A busk (also spelled busque) is the rigid element of a corset placed at the centre front.
In stays, the corsets worn between the fifteenth and eighteenth centuries had busks that were intended to keep the front of the corset straight and upright. They were made of wood, ivory, or bone slipped into a pocket and tied in place with a lace called the busk point. These busks were often carved and decorated, or inscribed with messages, and were popular gifts from men to their sweethearts.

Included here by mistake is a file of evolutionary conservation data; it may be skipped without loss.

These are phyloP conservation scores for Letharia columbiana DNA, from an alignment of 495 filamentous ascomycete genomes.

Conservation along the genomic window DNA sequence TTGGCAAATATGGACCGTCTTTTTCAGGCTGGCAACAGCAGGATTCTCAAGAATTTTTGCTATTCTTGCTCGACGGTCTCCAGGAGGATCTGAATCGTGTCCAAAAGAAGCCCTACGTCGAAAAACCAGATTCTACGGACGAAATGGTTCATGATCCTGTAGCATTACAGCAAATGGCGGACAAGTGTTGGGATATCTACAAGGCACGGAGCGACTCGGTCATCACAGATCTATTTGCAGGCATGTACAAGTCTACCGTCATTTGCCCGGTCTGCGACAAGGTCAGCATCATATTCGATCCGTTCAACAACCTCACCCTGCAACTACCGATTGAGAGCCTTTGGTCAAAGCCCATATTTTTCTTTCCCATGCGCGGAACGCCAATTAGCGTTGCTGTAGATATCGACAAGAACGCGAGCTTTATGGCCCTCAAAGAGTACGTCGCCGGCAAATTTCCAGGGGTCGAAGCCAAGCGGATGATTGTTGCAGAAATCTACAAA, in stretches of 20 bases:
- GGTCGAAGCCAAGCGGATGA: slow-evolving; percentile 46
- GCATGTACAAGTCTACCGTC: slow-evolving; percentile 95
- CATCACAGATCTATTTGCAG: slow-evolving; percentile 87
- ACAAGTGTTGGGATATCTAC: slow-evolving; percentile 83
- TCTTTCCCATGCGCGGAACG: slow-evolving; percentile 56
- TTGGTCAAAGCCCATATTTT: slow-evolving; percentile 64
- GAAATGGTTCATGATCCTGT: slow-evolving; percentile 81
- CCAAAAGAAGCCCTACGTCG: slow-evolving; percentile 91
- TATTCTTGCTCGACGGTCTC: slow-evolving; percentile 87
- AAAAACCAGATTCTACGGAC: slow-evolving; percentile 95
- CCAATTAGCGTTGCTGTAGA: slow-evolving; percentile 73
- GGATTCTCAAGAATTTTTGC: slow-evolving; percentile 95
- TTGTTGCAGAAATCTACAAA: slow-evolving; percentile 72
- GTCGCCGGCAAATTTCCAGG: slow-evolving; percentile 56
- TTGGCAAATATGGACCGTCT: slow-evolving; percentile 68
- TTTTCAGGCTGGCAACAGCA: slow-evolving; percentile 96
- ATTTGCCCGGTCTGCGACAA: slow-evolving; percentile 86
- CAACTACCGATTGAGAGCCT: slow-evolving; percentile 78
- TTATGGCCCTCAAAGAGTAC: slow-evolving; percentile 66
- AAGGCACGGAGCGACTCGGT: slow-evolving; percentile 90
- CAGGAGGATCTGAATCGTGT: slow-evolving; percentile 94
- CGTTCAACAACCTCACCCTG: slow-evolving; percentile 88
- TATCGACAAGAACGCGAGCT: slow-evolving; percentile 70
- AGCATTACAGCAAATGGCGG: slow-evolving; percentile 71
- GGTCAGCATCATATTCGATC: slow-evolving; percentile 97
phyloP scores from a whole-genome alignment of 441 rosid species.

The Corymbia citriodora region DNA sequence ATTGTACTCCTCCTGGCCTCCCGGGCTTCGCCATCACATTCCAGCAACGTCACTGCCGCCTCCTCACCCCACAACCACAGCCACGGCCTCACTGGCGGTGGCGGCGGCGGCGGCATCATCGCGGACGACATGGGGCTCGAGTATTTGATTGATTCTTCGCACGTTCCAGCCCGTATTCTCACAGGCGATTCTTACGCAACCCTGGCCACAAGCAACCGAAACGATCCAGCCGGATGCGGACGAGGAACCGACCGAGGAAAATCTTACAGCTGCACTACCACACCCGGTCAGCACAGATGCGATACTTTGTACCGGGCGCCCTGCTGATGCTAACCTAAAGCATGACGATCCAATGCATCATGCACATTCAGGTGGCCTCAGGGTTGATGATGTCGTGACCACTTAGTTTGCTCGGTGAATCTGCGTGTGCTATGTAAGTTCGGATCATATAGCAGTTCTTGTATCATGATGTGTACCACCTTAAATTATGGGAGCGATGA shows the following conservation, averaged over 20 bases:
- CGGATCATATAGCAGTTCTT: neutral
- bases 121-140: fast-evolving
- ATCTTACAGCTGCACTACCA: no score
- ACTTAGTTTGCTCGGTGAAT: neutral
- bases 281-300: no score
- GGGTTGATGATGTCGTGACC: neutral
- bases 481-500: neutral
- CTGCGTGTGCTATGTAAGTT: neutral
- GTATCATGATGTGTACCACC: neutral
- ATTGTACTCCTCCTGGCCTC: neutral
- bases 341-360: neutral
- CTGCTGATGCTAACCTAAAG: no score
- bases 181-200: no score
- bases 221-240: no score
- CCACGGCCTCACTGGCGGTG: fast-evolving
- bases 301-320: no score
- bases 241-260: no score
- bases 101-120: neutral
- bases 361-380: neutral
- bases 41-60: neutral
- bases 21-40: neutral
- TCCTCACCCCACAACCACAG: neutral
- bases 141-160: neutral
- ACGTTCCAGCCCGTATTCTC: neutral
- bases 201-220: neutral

In the middle of the nineteenth century, a new form of busk appeared. It was made of two long pieces of steel, one with loops and the other with posts, that functioned in the same way as hook and eye fastenings on a garment . This made corsets considerably easier to put on and take off, as the laces did not have to be loosened as much as when the corset had to go over the wearer's head and shoulders. The second half of the nineteenth century also saw the invention of the spoon busk.